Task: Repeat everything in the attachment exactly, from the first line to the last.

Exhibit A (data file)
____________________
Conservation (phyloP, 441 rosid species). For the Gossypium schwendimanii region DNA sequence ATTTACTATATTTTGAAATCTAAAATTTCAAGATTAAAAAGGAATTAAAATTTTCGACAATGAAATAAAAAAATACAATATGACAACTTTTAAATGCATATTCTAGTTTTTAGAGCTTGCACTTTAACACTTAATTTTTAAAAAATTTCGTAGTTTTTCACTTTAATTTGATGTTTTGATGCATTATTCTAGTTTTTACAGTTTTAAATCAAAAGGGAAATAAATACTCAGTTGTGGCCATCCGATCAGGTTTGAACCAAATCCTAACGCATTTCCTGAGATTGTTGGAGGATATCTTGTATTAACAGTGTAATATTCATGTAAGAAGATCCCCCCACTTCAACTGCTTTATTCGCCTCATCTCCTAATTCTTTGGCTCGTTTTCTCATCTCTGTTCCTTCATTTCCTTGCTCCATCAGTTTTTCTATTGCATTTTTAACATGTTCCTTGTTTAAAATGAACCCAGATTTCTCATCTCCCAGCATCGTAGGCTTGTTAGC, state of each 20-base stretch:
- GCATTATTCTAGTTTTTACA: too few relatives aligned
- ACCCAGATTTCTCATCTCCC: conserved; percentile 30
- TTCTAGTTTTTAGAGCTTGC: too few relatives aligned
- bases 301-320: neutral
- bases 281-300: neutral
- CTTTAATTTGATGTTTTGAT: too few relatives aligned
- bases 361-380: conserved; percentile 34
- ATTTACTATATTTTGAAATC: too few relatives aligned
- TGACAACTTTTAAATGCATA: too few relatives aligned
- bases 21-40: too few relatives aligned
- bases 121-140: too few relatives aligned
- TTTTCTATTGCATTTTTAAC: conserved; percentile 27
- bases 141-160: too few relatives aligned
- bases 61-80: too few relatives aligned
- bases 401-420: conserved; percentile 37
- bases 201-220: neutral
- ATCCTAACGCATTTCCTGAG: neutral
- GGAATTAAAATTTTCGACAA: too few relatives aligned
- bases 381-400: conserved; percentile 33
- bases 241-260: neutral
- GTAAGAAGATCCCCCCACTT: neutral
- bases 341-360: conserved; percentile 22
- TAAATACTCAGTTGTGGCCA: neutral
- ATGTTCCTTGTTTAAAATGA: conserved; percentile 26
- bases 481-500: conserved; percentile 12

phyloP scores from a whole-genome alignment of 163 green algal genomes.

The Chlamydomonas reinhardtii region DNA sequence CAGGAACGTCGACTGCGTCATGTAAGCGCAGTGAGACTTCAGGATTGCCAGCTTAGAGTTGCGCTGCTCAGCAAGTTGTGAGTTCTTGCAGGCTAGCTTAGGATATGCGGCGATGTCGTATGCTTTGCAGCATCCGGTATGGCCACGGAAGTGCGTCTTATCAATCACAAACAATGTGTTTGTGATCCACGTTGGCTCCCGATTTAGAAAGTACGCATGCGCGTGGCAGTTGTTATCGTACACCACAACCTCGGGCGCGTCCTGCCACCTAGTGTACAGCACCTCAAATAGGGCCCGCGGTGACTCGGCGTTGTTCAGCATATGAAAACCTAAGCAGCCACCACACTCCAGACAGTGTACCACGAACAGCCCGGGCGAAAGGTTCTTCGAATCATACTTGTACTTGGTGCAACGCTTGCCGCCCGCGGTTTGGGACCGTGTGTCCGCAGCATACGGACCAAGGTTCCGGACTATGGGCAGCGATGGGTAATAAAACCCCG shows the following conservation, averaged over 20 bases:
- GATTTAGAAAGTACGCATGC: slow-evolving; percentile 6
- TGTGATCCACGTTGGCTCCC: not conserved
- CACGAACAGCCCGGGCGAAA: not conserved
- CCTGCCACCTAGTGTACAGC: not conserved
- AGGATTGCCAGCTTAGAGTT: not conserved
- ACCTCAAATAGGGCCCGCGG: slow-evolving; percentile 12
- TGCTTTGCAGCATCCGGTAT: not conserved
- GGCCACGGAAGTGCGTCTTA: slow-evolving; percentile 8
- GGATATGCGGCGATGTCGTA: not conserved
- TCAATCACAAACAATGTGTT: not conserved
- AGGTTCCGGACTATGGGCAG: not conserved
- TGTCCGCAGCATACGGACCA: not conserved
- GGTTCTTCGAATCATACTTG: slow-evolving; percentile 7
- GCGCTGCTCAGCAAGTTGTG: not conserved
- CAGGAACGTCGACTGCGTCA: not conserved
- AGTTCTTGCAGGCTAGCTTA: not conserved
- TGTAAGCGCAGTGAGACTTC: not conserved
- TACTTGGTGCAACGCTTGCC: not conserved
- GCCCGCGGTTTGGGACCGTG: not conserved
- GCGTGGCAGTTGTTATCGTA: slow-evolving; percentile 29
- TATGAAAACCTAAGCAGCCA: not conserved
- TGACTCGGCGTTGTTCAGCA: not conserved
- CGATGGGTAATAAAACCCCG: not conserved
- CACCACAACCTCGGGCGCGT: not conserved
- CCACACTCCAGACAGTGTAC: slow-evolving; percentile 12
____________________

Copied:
Conservation (phyloP, 441 rosid species). For the Gossypium schwendimanii region DNA sequence ATTTACTATATTTTGAAATCTAAAATTTCAAGATTAAAAAGGAATTAAAATTTTCGACAATGAAATAAAAAAATACAATATGACAACTTTTAAATGCATATTCTAGTTTTTAGAGCTTGCACTTTAACACTTAATTTTTAAAAAATTTCGTAGTTTTTCACTTTAATTTGATGTTTTGATGCATTATTCTAGTTTTTACAGTTTTAAATCAAAAGGGAAATAAATACTCAGTTGTGGCCATCCGATCAGGTTTGAACCAAATCCTAACGCATTTCCTGAGATTGTTGGAGGATATCTTGTATTAACAGTGTAATATTCATGTAAGAAGATCCCCCCACTTCAACTGCTTTATTCGCCTCATCTCCTAATTCTTTGGCTCGTTTTCTCATCTCTGTTCCTTCATTTCCTTGCTCCATCAGTTTTTCTATTGCATTTTTAACATGTTCCTTGTTTAAAATGAACCCAGATTTCTCATCTCCCAGCATCGTAGGCTTGTTAGC, state of each 20-base stretch:
- GCATTATTCTAGTTTTTACA: too few relatives aligned
- ACCCAGATTTCTCATCTCCC: conserved; percentile 30
- TTCTAGTTTTTAGAGCTTGC: too few relatives aligned
- bases 301-320: neutral
- bases 281-300: neutral
- CTTTAATTTGATGTTTTGAT: too few relatives aligned
- bases 361-380: conserved; percentile 34
- ATTTACTATATTTTGAAATC: too few relatives aligned
- TGACAACTTTTAAATGCATA: too few relatives aligned
- bases 21-40: too few relatives aligned
- bases 121-140: too few relatives aligned
- TTTTCTATTGCATTTTTAAC: conserved; percentile 27
- bases 141-160: too few relatives aligned
- bases 61-80: too few relatives aligned
- bases 401-420: conserved; percentile 37
- bases 201-220: neutral
- ATCCTAACGCATTTCCTGAG: neutral
- GGAATTAAAATTTTCGACAA: too few relatives aligned
- bases 381-400: conserved; percentile 33
- bases 241-260: neutral
- GTAAGAAGATCCCCCCACTT: neutral
- bases 341-360: conserved; percentile 22
- TAAATACTCAGTTGTGGCCA: neutral
- ATGTTCCTTGTTTAAAATGA: conserved; percentile 26
- bases 481-500: conserved; percentile 12

phyloP scores from a whole-genome alignment of 163 green algal genomes.

The Chlamydomonas reinhardtii region DNA sequence CAGGAACGTCGACTGCGTCATGTAAGCGCAGTGAGACTTCAGGATTGCCAGCTTAGAGTTGCGCTGCTCAGCAAGTTGTGAGTTCTTGCAGGCTAGCTTAGGATATGCGGCGATGTCGTATGCTTTGCAGCATCCGGTATGGCCACGGAAGTGCGTCTTATCAATCACAAACAATGTGTTTGTGATCCACGTTGGCTCCCGATTTAGAAAGTACGCATGCGCGTGGCAGTTGTTATCGTACACCACAACCTCGGGCGCGTCCTGCCACCTAGTGTACAGCACCTCAAATAGGGCCCGCGGTGACTCGGCGTTGTTCAGCATATGAAAACCTAAGCAGCCACCACACTCCAGACAGTGTACCACGAACAGCCCGGGCGAAAGGTTCTTCGAATCATACTTGTACTTGGTGCAACGCTTGCCGCCCGCGGTTTGGGACCGTGTGTCCGCAGCATACGGACCAAGGTTCCGGACTATGGGCAGCGATGGGTAATAAAACCCCG shows the following conservation, averaged over 20 bases:
- GATTTAGAAAGTACGCATGC: slow-evolving; percentile 6
- TGTGATCCACGTTGGCTCCC: not conserved
- CACGAACAGCCCGGGCGAAA: not conserved
- CCTGCCACCTAGTGTACAGC: not conserved
- AGGATTGCCAGCTTAGAGTT: not conserved
- ACCTCAAATAGGGCCCGCGG: slow-evolving; percentile 12
- TGCTTTGCAGCATCCGGTAT: not conserved
- GGCCACGGAAGTGCGTCTTA: slow-evolving; percentile 8
- GGATATGCGGCGATGTCGTA: not conserved
- TCAATCACAAACAATGTGTT: not conserved
- AGGTTCCGGACTATGGGCAG: not conserved
- TGTCCGCAGCATACGGACCA: not conserved
- GGTTCTTCGAATCATACTTG: slow-evolving; percentile 7
- GCGCTGCTCAGCAAGTTGTG: not conserved
- CAGGAACGTCGACTGCGTCA: not conserved
- AGTTCTTGCAGGCTAGCTTA: not conserved
- TGTAAGCGCAGTGAGACTTC: not conserved
- TACTTGGTGCAACGCTTGCC: not conserved
- GCCCGCGGTTTGGGACCGTG: not conserved
- GCGTGGCAGTTGTTATCGTA: slow-evolving; percentile 29
- TATGAAAACCTAAGCAGCCA: not conserved
- TGACTCGGCGTTGTTCAGCA: not conserved
- CGATGGGTAATAAAACCCCG: not conserved
- CACCACAACCTCGGGCGCGT: not conserved
- CCACACTCCAGACAGTGTAC: slow-evolving; percentile 12